The approach taken by the YCJA is explained in the “Preamble” and a “Declaration of Principle.” You should know about this approach because it will affect how you are treated by the police, the Youth Justice Court, and others involved in the system set up by the YCJA. The content of the Preamble includes statements […]
The YCJA applies to all young persons who are 12 to 17 years old at the time they are said to have broken a federal law. The YCJA does not apply to offences covered under the laws of your provinces.
Although the YCJA will not apply to you if you are under 12, you must remember that there may be consequences for illegal behaviour. For example, if you have stolen from a store you may not be allowed to go there in the future. Also, although you will not be held criminally responsible, there are […]
No. The system only applies to laws passed by the federal government. The most important of these are the criminal and drug laws.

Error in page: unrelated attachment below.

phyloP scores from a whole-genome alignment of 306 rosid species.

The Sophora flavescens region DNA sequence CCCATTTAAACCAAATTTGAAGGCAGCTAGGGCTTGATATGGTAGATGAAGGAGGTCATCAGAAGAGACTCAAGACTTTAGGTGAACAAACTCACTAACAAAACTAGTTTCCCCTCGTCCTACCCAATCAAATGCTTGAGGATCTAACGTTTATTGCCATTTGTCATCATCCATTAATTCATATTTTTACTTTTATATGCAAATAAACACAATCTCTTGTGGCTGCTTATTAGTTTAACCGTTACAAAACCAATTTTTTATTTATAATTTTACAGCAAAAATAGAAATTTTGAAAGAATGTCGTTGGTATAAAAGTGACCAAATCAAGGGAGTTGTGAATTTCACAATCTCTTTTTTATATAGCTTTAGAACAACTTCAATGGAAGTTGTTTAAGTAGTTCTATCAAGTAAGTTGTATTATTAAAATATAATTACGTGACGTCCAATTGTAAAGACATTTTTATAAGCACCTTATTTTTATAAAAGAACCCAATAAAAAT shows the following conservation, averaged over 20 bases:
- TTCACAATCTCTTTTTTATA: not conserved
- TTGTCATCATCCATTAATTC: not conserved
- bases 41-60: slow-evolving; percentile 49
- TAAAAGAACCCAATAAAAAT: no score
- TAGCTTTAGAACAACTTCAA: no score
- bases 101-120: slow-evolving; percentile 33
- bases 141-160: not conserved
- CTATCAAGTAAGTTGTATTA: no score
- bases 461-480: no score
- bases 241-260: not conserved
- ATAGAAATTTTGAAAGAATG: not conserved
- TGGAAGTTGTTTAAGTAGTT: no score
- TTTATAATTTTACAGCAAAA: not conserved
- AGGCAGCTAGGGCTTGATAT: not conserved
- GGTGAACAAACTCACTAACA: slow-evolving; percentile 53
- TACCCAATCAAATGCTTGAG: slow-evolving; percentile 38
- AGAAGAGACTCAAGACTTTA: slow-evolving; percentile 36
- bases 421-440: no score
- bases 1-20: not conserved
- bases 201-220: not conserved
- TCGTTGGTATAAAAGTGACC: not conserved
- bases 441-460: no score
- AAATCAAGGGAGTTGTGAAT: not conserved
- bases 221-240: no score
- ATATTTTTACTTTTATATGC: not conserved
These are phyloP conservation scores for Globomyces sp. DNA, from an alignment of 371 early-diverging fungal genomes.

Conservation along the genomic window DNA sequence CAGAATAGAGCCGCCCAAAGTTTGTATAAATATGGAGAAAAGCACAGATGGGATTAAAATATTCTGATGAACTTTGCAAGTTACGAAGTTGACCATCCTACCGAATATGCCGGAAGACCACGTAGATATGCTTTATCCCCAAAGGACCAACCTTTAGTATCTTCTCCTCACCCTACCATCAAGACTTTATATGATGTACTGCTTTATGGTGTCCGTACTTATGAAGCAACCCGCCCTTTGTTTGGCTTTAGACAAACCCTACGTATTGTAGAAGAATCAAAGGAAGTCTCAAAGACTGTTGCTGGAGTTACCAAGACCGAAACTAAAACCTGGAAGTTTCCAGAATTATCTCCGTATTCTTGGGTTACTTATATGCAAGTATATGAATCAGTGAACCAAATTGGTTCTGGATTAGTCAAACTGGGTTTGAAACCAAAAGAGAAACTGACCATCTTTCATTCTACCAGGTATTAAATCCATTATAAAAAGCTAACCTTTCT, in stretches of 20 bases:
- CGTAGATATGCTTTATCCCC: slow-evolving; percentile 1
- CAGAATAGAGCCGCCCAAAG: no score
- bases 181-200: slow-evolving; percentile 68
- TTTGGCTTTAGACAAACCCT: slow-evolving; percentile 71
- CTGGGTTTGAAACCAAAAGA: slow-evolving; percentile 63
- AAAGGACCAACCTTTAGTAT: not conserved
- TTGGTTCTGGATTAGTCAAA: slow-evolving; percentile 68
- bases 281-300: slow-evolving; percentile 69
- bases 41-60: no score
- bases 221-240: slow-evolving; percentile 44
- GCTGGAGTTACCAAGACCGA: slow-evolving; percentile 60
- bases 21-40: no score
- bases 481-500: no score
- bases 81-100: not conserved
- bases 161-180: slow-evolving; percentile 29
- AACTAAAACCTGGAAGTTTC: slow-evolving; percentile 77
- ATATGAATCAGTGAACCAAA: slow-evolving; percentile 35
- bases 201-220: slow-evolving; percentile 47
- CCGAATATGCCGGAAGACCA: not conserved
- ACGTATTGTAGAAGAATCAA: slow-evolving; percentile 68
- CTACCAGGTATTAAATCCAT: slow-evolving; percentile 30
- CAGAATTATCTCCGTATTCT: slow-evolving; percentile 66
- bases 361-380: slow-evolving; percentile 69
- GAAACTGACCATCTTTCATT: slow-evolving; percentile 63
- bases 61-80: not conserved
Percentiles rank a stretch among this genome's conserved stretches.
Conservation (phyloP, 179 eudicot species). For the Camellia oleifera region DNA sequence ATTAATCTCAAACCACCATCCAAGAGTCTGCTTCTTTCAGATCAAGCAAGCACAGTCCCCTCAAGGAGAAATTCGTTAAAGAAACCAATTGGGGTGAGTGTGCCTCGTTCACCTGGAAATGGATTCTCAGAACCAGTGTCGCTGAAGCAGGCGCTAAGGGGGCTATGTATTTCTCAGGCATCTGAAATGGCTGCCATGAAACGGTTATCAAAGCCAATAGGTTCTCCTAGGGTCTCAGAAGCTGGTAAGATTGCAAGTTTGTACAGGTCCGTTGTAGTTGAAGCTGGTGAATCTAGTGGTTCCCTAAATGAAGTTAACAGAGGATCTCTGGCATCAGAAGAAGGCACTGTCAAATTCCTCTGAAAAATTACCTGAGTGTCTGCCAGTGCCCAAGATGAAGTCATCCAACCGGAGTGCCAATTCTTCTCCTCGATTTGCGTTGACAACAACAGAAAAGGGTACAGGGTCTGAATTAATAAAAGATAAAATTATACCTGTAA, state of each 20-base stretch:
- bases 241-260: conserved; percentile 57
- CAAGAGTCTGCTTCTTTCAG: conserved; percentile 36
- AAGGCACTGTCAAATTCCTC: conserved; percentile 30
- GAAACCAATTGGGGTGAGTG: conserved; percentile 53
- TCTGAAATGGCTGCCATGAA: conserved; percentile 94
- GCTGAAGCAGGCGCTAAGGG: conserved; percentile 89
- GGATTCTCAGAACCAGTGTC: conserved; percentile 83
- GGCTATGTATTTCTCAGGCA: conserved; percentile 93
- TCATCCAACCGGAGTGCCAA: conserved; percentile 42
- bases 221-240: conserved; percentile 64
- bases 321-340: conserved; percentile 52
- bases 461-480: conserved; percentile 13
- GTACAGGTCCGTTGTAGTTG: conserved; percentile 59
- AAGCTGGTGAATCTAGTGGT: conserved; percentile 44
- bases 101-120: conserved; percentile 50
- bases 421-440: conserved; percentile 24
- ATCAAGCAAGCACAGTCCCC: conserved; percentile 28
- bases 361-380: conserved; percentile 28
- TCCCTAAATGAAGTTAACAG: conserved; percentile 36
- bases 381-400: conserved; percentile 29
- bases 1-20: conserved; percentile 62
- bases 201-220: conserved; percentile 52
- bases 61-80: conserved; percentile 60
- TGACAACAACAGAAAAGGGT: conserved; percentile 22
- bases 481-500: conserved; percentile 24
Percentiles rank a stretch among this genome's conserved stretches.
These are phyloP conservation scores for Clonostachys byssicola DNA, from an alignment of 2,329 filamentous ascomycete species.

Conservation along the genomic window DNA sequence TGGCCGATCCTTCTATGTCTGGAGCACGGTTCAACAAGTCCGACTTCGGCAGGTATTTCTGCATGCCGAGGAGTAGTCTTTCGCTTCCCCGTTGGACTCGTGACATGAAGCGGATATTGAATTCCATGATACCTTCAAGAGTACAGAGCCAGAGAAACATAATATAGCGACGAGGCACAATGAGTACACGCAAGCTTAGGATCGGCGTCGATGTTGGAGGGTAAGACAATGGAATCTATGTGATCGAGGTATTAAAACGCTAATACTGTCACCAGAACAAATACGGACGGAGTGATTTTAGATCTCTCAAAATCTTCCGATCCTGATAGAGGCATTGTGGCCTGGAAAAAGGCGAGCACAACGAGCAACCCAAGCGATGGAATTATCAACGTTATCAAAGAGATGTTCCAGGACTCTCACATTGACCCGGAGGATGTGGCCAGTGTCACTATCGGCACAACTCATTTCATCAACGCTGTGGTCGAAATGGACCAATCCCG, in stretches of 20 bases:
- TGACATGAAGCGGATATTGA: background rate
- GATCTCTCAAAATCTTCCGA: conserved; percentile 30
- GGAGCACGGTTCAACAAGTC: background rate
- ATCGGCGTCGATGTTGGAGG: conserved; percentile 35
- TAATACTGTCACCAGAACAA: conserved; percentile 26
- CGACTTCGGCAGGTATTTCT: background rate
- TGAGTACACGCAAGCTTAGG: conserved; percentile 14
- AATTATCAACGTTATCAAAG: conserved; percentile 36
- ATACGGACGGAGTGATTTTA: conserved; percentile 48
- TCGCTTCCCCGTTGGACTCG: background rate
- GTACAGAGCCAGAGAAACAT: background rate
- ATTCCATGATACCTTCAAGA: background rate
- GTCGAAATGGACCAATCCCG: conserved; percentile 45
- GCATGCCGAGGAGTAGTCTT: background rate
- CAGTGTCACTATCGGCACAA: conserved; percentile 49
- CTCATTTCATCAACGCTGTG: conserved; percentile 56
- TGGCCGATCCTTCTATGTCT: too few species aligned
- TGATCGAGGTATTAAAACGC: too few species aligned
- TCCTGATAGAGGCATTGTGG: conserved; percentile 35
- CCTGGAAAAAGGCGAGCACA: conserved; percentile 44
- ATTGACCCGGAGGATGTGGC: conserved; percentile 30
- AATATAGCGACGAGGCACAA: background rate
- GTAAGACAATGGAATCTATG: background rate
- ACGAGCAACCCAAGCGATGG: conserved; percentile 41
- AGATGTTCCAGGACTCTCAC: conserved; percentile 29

These are examples of offences that are covered by provincial laws not federal laws. Each province will make sure there are still consequences for young people who commit these offences, but they will not be handled under the YCJA.
The YCJA does not apply to truancy (absence from school without a good reason), unless you break a probation or bail order that has a condition that you must attend school.
No. If you are under the legal age for leaving school, most provinces will have some consequences for your truancy. For example, you may have to see a counsellor and you might be taken to court under provincial law.